- For instance, start by practicing outside with your dog on a long lead. Once they have that down, get a friend to try and distract them with play or toys while you recall them. From there, you might graduate to recalling them when they’re in a crowded dog park.
5. Repeat their recall exercises often. Dogs respond best to training that is offered in many short sessions over a long period of time. Devote a few minutes once or twice a day to recall training, and your dog will develop strong recall.
- Make sure to go at your dog’s pace. Some dogs will pick up a “come” command within a week. More often, it will take a month or more for your pooch to get their recall down.
- As they get more proficient at recall, remember to keep increasing the challenge of the exercises by making the distances and/or distractions greater. If they slip up, go back to the previous stage before you try moving on again.
6. Avoid negative training. In order to encourage a strong recall, you have to be sure that you’re not inadvertently reinforcing bad habits. The main things to avoid are punishing your dog for not paying attention or rewarding them for not paying attention immediately.
- Never scold or discipline your dog if they don’t come to you right away. Doing so will make them less likely to want to return the next time.
- Avoid repeating the “come” command or recall cue more than once. You want to teach your dog to come immediately. If you reward them for coming after you’ve given the command ten times, you’re telling them that it’s okay not to pay attention the first nine times.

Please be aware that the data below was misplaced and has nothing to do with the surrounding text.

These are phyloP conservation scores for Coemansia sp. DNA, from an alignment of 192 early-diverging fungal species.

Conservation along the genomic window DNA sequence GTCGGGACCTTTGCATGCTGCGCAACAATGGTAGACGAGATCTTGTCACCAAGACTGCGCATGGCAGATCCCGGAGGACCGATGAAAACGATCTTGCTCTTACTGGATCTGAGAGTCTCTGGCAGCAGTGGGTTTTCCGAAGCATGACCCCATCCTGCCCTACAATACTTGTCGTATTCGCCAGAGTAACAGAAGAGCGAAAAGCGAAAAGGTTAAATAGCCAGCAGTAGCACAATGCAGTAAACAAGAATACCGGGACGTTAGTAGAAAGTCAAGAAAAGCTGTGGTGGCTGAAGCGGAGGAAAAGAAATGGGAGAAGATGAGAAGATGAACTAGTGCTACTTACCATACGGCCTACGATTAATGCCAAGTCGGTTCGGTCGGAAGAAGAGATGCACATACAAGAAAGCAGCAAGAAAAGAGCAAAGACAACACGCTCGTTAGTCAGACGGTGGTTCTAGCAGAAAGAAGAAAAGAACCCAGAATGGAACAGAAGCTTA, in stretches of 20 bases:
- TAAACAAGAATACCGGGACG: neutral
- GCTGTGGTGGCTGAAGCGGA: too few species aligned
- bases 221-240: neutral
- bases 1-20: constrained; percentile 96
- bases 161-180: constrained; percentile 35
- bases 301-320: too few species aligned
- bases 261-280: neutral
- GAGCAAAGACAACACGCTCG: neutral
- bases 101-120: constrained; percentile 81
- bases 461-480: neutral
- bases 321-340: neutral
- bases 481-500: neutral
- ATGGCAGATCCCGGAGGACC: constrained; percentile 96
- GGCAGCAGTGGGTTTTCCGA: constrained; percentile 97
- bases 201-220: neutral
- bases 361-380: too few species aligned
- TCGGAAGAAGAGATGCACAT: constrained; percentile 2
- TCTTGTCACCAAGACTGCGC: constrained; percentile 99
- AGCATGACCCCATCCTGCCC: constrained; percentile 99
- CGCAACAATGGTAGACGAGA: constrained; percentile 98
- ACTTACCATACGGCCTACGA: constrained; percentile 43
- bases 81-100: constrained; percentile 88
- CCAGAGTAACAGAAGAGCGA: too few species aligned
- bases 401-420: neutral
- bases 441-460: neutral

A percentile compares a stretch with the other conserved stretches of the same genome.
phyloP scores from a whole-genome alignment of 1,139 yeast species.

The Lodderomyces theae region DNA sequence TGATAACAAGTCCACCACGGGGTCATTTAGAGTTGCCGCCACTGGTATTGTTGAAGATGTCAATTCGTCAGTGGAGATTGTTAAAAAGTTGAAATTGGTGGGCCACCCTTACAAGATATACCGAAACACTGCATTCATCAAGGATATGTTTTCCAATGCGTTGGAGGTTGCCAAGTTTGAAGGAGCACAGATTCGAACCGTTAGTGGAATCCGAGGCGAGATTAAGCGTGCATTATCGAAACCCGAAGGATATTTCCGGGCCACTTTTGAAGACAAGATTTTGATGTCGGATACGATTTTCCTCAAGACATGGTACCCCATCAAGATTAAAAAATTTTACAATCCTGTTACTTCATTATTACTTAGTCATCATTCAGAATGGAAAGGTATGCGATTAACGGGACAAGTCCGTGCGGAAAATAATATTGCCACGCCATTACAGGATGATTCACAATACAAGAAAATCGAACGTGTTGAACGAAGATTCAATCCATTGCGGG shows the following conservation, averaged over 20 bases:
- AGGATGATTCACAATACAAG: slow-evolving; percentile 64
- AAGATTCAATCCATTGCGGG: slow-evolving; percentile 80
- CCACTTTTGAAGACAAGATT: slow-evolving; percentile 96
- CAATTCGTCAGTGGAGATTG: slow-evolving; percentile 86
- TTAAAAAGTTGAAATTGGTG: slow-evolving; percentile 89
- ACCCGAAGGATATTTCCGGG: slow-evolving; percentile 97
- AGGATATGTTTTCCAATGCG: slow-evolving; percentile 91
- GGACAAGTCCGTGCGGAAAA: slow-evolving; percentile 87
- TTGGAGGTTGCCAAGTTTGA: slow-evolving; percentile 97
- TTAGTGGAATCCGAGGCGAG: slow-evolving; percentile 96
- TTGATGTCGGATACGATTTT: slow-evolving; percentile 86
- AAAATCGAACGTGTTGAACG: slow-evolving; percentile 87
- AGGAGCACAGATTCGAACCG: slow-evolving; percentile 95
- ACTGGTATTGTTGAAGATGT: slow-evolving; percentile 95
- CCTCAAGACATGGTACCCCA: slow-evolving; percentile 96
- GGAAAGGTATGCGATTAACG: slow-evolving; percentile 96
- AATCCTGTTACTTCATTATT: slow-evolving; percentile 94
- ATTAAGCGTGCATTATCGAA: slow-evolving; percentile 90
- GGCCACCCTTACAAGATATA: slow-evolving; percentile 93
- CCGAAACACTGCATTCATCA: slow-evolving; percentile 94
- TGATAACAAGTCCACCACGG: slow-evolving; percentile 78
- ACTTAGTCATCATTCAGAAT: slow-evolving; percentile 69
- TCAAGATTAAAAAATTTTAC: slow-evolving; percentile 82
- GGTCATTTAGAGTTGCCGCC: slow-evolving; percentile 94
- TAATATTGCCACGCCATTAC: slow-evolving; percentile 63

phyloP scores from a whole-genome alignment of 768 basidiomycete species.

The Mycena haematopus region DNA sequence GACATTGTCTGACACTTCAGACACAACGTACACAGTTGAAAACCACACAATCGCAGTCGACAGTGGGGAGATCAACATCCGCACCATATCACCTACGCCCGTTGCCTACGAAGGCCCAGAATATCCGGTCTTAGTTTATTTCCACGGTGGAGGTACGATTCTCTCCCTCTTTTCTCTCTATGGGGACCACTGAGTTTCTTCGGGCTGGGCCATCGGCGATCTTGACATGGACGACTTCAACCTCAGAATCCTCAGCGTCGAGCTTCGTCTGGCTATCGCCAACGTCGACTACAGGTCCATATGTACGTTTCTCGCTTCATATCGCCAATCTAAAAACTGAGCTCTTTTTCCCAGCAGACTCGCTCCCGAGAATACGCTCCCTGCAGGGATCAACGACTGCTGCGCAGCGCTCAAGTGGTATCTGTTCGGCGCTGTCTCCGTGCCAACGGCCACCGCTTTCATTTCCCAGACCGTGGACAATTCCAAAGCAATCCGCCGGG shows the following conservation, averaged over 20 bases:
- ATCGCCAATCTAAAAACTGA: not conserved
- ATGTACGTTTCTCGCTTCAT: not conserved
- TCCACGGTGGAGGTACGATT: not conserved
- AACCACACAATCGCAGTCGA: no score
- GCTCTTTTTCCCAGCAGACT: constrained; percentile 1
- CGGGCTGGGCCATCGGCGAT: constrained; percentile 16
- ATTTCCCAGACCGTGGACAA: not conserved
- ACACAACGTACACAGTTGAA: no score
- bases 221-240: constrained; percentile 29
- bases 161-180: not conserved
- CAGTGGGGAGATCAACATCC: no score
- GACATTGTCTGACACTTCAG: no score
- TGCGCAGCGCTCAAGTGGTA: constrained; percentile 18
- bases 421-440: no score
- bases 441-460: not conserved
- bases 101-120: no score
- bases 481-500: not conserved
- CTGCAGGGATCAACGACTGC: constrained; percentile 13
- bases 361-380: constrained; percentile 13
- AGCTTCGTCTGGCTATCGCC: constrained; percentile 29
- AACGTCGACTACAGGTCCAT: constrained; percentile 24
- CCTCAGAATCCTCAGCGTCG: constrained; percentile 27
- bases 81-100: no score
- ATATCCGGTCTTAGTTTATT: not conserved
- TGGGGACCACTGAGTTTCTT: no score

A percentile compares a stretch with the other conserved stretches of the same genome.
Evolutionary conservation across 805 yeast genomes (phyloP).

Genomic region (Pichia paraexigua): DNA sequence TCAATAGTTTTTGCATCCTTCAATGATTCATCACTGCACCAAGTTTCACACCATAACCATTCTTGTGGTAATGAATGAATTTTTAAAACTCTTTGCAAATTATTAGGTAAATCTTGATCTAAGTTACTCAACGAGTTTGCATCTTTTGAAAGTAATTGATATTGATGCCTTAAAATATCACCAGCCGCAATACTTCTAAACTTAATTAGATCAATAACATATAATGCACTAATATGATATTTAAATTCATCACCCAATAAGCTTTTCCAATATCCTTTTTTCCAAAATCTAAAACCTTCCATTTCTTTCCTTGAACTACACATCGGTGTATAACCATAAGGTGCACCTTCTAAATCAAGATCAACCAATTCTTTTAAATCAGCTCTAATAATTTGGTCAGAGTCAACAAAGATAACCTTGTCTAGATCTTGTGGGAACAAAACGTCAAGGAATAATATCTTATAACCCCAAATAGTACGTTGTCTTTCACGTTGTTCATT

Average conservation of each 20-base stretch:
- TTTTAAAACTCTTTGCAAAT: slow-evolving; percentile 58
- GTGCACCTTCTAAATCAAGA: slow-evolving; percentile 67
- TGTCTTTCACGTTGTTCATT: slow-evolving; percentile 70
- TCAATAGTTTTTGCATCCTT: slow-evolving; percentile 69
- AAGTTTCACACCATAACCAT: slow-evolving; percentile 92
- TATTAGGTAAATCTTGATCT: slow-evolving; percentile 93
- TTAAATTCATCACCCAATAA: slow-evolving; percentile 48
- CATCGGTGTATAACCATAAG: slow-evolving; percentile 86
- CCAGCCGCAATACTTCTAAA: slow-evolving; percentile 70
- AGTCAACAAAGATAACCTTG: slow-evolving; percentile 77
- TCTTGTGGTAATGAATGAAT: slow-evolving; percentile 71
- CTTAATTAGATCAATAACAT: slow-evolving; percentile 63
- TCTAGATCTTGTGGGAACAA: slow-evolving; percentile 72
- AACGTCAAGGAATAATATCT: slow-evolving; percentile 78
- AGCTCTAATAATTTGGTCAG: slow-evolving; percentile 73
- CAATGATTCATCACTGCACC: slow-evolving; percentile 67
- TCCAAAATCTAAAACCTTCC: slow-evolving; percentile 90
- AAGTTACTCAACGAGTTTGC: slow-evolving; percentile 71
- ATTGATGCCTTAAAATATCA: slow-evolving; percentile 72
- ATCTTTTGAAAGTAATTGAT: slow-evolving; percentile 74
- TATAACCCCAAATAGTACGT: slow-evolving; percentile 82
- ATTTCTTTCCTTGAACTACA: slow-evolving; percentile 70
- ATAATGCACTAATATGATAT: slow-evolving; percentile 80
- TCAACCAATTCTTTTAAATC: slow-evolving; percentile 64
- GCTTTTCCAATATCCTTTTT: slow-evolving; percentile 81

Training Your Dog to Focus on You
1. Decide on a focus cue. The most common is “look” paired with your dog’s name. You can use any word that you like, but keep it short and snappy. You could also use a noise like clicking your tongue or smacking your lips as a cue. It doesn’t need to be loud since this command should be given only when you’re in close proximity to your dog.
- You may want to pair this cue with a hand signal, like pointing at your eyes, so that you can visually reinforce the cue and easily release your dog from the stare by putting your hand down.
2. Reward your dog for making eye contact. Pick a treat or special toy reserved only for training that your dog really loves. Have your dog sit in front of you, show them the reward in your hand, and gradually move it up towards your eyes.
- The minute your dog shifts their focus from the reward to your eyes, give them a reward and vocal praise (like, “good girl!”). If you’re using treats, give them a treat. If you’re using a toy, let them have the toy.
- If your dog is failing to make eye contact with you, try this exercise using two treats instead. Put one treat in each of your hands, and hold your hands up on either side of your eyes with the treats exposed. That way, your dog will have trouble focusing on just one, making it more likely for them to divert their gaze to your eyes as they shift their attention back and forth.
- Remember, at this point, you are using your action with the treat(s) rather than the focus command itself to gain your dog’s attention. This allows you to imbue eye contact with positive connections before you associate it with a specific vocal and/or visual cue.
- Practice this several times in short daily sessions before moving on to the next step.
3. Add your focus cue to the exercise. Now that your dog knows that eye contact with you is a good thing, it’s time to associate it with a specific command. Repeat the same exercise as above, but give the focus cue just before you reach eye-level with your dog’s reward.
- After you’ve used the cue in several short training sessions, try giving the command without using the treat to guide their gaze. Simply have them sit in front of you, give them the cue, and reward and praise them when they make eye contact.